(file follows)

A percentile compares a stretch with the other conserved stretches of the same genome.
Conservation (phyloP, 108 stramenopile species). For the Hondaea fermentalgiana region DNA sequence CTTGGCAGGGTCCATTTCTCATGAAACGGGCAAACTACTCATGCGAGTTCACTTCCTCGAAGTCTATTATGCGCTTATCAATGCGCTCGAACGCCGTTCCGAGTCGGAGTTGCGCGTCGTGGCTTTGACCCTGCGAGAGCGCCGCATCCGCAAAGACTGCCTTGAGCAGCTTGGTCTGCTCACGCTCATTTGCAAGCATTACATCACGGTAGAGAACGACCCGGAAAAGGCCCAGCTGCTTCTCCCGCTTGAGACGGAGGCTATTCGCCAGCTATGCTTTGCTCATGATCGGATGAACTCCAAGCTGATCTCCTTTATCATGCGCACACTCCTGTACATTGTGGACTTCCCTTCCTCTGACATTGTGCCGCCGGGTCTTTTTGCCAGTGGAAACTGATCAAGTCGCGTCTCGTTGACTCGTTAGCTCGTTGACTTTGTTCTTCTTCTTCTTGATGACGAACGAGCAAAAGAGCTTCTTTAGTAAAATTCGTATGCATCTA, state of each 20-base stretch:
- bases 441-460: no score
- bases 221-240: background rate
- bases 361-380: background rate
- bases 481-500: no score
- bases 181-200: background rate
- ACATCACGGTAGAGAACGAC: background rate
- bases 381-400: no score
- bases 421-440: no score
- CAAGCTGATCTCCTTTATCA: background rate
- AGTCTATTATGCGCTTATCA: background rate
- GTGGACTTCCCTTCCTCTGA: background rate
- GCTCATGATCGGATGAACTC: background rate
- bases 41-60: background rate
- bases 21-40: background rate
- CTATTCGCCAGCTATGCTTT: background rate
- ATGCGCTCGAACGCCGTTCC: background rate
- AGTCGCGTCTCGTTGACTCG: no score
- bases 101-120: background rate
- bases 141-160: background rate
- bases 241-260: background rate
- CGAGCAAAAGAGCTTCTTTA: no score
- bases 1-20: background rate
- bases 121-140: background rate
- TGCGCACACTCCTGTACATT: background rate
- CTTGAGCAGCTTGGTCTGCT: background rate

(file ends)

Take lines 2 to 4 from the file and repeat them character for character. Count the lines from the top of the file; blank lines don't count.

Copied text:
Conservation (phyloP, 108 stramenopile species). For the Hondaea fermentalgiana region DNA sequence CTTGGCAGGGTCCATTTCTCATGAAACGGGCAAACTACTCATGCGAGTTCACTTCCTCGAAGTCTATTATGCGCTTATCAATGCGCTCGAACGCCGTTCCGAGTCGGAGTTGCGCGTCGTGGCTTTGACCCTGCGAGAGCGCCGCATCCGCAAAGACTGCCTTGAGCAGCTTGGTCTGCTCACGCTCATTTGCAAGCATTACATCACGGTAGAGAACGACCCGGAAAAGGCCCAGCTGCTTCTCCCGCTTGAGACGGAGGCTATTCGCCAGCTATGCTTTGCTCATGATCGGATGAACTCCAAGCTGATCTCCTTTATCATGCGCACACTCCTGTACATTGTGGACTTCCCTTCCTCTGACATTGTGCCGCCGGGTCTTTTTGCCAGTGGAAACTGATCAAGTCGCGTCTCGTTGACTCGTTAGCTCGTTGACTTTGTTCTTCTTCTTCTTGATGACGAACGAGCAAAAGAGCTTCTTTAGTAAAATTCGTATGCATCTA, state of each 20-base stretch:
- bases 441-460: no score
- bases 221-240: background rate